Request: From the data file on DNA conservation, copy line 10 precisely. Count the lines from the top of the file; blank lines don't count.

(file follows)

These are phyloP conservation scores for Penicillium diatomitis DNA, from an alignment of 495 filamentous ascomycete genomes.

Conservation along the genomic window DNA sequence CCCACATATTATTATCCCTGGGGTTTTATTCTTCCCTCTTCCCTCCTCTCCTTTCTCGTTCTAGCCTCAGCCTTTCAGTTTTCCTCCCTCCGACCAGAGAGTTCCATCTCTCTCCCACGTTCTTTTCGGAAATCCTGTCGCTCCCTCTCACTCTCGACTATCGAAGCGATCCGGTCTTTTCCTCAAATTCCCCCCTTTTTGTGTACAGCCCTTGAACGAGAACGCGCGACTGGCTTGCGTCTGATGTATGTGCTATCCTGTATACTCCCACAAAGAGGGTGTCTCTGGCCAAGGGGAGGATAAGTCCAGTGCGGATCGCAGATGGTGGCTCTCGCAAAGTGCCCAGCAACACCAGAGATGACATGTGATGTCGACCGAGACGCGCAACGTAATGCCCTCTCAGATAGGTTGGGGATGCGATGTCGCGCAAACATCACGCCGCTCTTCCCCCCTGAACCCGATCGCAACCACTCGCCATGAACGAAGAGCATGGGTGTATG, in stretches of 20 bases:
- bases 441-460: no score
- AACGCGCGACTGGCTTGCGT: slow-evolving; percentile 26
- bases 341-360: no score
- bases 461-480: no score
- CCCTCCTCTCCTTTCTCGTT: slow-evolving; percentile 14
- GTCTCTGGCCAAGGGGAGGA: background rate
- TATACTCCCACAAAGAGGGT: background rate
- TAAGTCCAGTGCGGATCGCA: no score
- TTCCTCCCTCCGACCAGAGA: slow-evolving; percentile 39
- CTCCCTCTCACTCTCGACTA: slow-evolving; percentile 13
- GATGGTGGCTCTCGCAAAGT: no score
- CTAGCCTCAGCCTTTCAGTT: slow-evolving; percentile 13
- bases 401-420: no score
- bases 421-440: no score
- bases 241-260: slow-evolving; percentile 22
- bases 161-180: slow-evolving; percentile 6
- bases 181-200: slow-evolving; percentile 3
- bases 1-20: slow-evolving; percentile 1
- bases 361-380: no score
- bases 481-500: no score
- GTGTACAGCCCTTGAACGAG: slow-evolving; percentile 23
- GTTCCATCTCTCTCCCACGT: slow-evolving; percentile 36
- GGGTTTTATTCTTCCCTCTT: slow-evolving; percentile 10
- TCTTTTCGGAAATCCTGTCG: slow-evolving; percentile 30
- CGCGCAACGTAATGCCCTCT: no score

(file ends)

- TAAGTCCAGTGCGGATCGCA: no score